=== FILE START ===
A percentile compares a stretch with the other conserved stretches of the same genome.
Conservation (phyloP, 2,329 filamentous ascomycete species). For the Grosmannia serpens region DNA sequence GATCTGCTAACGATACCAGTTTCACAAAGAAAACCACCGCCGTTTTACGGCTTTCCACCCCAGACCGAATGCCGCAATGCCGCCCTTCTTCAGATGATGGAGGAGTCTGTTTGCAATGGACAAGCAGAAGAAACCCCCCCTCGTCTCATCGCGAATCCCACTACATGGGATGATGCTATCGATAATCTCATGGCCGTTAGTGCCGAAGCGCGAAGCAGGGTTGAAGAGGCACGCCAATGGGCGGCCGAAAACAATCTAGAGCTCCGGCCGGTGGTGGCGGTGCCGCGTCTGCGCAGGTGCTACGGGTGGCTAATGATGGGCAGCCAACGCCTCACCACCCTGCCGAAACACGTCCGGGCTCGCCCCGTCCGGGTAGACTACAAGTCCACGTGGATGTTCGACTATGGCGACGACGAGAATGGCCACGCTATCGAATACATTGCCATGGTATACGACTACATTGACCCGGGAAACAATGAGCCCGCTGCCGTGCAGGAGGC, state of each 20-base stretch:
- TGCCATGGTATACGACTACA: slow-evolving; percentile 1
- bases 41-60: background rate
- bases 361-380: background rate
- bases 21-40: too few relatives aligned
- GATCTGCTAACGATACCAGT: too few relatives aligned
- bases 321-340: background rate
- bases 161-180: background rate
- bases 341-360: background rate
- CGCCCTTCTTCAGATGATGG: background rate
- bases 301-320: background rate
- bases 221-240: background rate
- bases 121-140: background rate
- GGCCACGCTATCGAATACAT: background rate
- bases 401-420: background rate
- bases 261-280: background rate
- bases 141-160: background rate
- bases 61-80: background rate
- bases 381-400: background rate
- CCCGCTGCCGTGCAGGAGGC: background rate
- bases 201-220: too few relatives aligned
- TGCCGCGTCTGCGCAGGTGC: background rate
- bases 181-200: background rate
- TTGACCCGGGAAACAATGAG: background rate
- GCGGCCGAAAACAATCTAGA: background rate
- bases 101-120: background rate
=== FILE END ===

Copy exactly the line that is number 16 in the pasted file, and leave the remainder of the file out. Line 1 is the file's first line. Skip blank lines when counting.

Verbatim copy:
- bases 401-420: background rate